Many people use the terms “interior design” and “interior decorating” interchangeably. But the reality is that they are not the same thing. They may cross paths in certain aspects, but as a whole, interior design is more interdisciplinary compared to interior decorating, and is more all-encompassing. You can say that interior decorating is a specialized subset of interior design.
The Council for Interior Design Qualification (CIDQ) states:
“Interior design is the art and science of understanding people’s behavior to create functional spaces within a building. Decoration is the furnishing or adorning of a space with fashionable or beautiful things. In short, interior designers may decorate, but decorators do not design.” (Source: https://www.cidq.org/find-ncidq-certified-int-designer)
Have you ever pondered the difference between a graphic designer vs. an artist? A graphic designer is concerned with creating a visual solution that solves a set of problems and needs, whereas an artist is more concerned with self-expression and the beauty of creation. A graphic designer is often bound by requirements of other disciplines (ie. marketing, sales, regulatory, technology, etc), whereas an artist generally has more free reign on what he/she wants to do and how to do it.
Interior design, like graphic design, is solution-driven. It is meant to address a set of problems. Perhaps a room is too small and an interior designer can use spatial planning and furniture placements to make a room look bigger. Perhaps a store has too much foot traffic, so the interior designer needs to select construction materials and furniture that will withstand wear and tear.
Interior design intends to provide solutions to problems.
Interior decorating intends to express one’s preferences in aesthetics.
In many U.S. states and Canadian provinces, laws have been passed requiring interior designer to be licensed or registered. They are required to have specific formal education and training. Their education usually includes spatial planning, layout, computer-aided design (CAD), architectural and building studies, fire and safety codes, furniture design, color and material studies, drawing, sociocultural studies, and more.
In contrast, interior decorators aren’t required to have formal education or training because their primary focus is on aesthetics. They do not require licenses in order to practice.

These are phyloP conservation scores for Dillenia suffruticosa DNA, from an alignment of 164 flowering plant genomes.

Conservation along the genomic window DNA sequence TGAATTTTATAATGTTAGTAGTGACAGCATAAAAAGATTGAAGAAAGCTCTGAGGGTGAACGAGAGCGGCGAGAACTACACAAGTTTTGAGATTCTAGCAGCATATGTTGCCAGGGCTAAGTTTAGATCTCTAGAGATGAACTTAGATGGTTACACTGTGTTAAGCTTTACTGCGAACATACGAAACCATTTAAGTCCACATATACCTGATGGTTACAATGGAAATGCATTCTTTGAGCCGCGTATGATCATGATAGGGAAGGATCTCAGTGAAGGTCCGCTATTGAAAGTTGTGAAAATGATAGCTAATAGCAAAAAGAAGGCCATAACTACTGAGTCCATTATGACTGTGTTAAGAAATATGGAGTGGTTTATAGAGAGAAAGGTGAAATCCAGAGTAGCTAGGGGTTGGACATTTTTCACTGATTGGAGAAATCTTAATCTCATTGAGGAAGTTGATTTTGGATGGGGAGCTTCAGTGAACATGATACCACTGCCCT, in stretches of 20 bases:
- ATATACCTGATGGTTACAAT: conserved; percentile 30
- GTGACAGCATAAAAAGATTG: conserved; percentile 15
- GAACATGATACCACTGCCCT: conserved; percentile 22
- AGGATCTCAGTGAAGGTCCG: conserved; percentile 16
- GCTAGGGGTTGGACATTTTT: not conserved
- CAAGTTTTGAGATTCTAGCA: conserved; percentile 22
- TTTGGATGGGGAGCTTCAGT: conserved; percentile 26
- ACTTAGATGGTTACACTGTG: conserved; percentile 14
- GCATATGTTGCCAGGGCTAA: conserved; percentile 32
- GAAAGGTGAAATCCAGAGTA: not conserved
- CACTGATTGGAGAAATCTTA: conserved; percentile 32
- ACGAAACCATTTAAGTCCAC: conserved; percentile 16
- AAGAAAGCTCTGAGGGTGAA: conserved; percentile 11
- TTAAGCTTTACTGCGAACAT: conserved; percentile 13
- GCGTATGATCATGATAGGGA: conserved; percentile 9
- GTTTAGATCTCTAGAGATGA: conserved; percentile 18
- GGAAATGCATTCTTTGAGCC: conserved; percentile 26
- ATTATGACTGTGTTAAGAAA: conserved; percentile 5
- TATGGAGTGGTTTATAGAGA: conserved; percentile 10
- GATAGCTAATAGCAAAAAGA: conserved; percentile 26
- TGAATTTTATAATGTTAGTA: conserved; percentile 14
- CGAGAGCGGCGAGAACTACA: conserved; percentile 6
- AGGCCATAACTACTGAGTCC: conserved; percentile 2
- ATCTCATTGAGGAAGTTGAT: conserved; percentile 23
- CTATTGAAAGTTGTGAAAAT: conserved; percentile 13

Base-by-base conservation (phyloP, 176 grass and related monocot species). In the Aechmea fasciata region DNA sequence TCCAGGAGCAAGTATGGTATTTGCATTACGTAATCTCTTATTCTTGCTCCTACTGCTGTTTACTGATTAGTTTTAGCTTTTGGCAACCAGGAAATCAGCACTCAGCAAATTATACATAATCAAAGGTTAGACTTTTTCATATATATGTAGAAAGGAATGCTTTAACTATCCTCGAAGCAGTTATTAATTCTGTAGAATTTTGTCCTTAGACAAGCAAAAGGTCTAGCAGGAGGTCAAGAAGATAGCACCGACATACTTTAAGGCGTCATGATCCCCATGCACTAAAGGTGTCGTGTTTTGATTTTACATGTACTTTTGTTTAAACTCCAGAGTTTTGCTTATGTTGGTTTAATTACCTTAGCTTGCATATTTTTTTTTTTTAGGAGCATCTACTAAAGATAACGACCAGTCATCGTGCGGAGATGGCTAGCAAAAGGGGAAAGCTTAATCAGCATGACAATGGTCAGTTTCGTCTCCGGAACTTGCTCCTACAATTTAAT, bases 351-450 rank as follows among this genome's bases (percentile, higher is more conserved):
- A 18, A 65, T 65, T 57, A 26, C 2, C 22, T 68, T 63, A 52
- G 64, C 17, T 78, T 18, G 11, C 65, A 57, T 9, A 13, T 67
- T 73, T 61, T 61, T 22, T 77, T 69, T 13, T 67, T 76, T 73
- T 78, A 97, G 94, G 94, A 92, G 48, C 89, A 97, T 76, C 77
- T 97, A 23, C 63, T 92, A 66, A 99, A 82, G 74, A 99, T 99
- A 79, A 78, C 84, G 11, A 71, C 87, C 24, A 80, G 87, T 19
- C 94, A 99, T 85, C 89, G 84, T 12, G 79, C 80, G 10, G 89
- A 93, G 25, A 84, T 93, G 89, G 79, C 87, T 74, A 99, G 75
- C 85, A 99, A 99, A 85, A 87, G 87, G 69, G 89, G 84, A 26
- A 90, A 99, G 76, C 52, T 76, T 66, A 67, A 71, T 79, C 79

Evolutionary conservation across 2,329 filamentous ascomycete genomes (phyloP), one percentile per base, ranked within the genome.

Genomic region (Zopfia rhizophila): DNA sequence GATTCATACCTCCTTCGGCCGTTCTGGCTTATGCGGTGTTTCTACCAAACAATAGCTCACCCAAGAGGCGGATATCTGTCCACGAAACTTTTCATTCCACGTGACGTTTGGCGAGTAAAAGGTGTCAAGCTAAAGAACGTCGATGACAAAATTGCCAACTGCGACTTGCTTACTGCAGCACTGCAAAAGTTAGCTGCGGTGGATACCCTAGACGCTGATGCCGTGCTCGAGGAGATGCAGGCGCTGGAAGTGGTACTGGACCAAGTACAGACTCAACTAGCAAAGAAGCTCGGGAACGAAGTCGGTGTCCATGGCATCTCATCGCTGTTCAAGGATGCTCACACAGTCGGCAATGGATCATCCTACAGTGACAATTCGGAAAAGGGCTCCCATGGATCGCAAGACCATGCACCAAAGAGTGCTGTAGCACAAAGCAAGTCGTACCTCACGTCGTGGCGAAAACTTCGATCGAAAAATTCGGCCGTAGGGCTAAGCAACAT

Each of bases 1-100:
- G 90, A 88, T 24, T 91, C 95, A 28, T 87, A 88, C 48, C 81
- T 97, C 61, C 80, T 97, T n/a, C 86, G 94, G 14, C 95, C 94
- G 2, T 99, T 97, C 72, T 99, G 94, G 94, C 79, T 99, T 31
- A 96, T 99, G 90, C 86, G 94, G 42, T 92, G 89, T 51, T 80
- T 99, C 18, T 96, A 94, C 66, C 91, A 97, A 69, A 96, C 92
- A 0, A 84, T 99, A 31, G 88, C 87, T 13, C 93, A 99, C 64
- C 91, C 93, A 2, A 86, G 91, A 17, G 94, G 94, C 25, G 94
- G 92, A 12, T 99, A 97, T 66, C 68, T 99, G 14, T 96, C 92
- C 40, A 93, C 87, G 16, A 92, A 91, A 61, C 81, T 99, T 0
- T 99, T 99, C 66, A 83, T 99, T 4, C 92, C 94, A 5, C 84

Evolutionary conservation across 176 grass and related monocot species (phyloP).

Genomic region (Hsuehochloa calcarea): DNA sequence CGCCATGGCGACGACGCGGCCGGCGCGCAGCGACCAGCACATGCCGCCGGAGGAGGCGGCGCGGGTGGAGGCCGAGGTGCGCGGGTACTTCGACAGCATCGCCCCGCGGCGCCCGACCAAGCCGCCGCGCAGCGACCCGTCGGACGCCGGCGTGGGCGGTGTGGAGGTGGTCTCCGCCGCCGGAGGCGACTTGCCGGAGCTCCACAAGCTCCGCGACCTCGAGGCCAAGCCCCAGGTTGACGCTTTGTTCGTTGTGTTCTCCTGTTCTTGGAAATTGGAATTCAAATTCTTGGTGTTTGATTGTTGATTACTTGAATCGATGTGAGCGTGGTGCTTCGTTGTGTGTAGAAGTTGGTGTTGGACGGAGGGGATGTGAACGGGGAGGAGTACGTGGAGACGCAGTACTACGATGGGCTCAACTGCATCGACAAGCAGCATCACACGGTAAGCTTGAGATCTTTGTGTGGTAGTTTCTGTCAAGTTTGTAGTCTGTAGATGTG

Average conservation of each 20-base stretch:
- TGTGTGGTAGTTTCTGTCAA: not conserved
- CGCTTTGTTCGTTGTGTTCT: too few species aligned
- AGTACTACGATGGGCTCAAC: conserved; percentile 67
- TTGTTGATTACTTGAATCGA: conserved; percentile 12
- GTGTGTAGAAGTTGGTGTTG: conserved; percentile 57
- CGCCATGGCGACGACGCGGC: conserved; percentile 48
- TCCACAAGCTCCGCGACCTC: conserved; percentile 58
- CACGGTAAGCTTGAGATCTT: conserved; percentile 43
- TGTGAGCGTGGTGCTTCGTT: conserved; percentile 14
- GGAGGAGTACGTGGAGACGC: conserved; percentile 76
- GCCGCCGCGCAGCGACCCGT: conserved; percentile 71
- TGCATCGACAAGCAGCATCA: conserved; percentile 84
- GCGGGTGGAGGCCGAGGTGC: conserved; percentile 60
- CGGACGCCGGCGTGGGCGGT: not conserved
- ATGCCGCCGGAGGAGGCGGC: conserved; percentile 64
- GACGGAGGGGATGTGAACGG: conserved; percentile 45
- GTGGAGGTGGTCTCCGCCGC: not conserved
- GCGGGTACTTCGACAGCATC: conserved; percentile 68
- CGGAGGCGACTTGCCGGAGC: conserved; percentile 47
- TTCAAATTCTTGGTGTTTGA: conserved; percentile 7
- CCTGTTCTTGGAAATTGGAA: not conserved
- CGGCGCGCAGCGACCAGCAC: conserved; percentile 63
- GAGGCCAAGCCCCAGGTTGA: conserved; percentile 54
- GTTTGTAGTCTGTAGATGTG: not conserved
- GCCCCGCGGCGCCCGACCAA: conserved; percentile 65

|Interior Design||Interior Decorating|
Requires specific education and formal training. It is usually a two-year or four-year program. In some jurisdications, interior designers need to pass an exam to become registered with their local governing body.
The education typically includes:
Interior decorators are not required to have formal education or training, because they primarily focus on decorative details and aesthetics. However, many interior decorators have college degrees in related fields such as fine art, furniture design, or graphic design. Interior decorators do not need to be registered with their local governing body.
|License||In many U.S. states and Canadian provinces, laws have been passed requiring interior designer to be licensed or registered. However, in some jurisdictions and other countries, no accreditation is required.||Interior decorators do not require a license or accreditation to practice.|
|Primary function||Interior designers create functional spaces that accommodate people’s behaviors as well as the intended use of the space. They address functional problems by using lighting, spatial planning, material selection, furniture selection, and building codes that meet the objectives of the space.||Interior decorators are skilled at aesthetic expression by adorning the space with beautiful furniture and accessories. They often paint walls, use wallpaper, select furniture, rugs, curtains, lamps, throw pillows and wall art and arrange them in a visually appealing fashion.|
|Hired by||Interior designers are usually hired by architects and developers. Most often for commercial projects.||Interior decorators are occasionally hired by architects and developers, but they most often work with homeowners or business managers, for residential and commercial projects.|